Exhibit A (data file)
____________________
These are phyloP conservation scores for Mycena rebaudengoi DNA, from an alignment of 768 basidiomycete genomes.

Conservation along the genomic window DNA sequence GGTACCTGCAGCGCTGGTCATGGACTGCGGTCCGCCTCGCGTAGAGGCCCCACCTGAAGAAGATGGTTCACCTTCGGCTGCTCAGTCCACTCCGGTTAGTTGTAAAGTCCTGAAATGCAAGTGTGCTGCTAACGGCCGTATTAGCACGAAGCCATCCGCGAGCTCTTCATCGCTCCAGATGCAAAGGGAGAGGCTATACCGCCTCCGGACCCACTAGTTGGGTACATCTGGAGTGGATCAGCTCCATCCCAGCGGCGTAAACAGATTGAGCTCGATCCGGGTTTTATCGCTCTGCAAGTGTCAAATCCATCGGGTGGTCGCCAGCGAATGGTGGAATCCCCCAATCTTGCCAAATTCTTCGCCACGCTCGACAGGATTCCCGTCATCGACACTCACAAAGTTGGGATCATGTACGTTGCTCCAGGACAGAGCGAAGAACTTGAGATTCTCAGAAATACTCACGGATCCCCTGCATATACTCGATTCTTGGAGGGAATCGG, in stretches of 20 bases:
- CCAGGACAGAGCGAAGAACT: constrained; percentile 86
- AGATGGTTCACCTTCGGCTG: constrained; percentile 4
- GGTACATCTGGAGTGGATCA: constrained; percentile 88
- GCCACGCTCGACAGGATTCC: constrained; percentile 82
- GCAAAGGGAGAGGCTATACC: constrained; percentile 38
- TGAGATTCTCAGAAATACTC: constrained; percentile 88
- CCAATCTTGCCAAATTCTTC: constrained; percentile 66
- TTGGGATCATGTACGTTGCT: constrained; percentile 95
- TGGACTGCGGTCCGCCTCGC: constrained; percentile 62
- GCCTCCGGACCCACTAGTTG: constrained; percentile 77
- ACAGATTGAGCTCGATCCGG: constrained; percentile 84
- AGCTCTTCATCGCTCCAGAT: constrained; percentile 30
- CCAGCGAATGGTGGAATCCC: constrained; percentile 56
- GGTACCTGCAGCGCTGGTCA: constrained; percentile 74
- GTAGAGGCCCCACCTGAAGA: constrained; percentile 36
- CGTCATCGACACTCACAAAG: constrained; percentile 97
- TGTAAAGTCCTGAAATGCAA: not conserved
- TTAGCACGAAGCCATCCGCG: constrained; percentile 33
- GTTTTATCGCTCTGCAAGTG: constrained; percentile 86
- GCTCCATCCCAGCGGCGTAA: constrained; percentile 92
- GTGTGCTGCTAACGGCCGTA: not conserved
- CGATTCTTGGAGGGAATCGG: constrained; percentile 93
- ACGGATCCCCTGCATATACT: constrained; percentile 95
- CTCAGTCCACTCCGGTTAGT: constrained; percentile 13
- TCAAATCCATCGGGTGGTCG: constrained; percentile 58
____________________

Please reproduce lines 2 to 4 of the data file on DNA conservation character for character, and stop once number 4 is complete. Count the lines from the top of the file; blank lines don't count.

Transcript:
Conservation along the genomic window DNA sequence GGTACCTGCAGCGCTGGTCATGGACTGCGGTCCGCCTCGCGTAGAGGCCCCACCTGAAGAAGATGGTTCACCTTCGGCTGCTCAGTCCACTCCGGTTAGTTGTAAAGTCCTGAAATGCAAGTGTGCTGCTAACGGCCGTATTAGCACGAAGCCATCCGCGAGCTCTTCATCGCTCCAGATGCAAAGGGAGAGGCTATACCGCCTCCGGACCCACTAGTTGGGTACATCTGGAGTGGATCAGCTCCATCCCAGCGGCGTAAACAGATTGAGCTCGATCCGGGTTTTATCGCTCTGCAAGTGTCAAATCCATCGGGTGGTCGCCAGCGAATGGTGGAATCCCCCAATCTTGCCAAATTCTTCGCCACGCTCGACAGGATTCCCGTCATCGACACTCACAAAGTTGGGATCATGTACGTTGCTCCAGGACAGAGCGAAGAACTTGAGATTCTCAGAAATACTCACGGATCCCCTGCATATACTCGATTCTTGGAGGGAATCGG, in stretches of 20 bases:
- CCAGGACAGAGCGAAGAACT: constrained; percentile 86
- AGATGGTTCACCTTCGGCTG: constrained; percentile 4